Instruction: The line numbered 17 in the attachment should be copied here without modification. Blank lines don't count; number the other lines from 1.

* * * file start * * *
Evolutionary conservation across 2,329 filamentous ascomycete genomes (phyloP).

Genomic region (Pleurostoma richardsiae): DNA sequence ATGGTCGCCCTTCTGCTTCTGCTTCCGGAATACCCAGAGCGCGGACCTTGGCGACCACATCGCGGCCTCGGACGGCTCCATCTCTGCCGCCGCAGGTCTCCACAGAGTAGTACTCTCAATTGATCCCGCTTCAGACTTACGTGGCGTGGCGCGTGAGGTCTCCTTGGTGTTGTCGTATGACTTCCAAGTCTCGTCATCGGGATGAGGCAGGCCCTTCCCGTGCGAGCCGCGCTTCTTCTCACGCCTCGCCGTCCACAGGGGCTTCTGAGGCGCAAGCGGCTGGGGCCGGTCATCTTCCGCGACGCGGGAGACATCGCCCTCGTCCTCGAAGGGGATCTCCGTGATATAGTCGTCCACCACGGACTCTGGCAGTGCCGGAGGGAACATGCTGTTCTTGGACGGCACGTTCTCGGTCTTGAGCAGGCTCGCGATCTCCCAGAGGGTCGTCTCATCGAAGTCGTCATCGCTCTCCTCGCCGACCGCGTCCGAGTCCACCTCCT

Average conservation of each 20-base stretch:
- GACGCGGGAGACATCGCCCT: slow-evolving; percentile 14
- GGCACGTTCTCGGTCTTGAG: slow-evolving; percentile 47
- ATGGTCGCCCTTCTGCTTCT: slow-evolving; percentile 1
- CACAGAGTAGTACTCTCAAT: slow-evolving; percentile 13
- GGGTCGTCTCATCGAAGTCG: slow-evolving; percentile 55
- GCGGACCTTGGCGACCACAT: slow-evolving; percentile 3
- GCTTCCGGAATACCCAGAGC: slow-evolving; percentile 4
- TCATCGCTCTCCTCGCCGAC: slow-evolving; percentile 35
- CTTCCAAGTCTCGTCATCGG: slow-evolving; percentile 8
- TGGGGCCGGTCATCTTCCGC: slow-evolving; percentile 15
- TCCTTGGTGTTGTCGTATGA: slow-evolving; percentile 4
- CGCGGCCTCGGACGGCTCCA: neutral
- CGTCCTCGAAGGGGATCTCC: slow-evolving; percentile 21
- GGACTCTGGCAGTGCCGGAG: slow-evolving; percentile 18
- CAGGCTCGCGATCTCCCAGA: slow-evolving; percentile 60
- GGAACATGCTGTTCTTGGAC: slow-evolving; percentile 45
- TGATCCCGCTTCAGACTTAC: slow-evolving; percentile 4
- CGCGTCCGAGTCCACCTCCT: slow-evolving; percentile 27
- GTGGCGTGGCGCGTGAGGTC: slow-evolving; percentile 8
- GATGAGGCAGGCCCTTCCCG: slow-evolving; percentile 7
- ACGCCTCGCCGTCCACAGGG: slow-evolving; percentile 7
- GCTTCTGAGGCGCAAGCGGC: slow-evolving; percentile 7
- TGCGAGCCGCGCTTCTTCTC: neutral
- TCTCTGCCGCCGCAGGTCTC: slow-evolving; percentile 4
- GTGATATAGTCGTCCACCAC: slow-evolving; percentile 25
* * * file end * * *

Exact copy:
- GGACTCTGGCAGTGCCGGAG: slow-evolving; percentile 18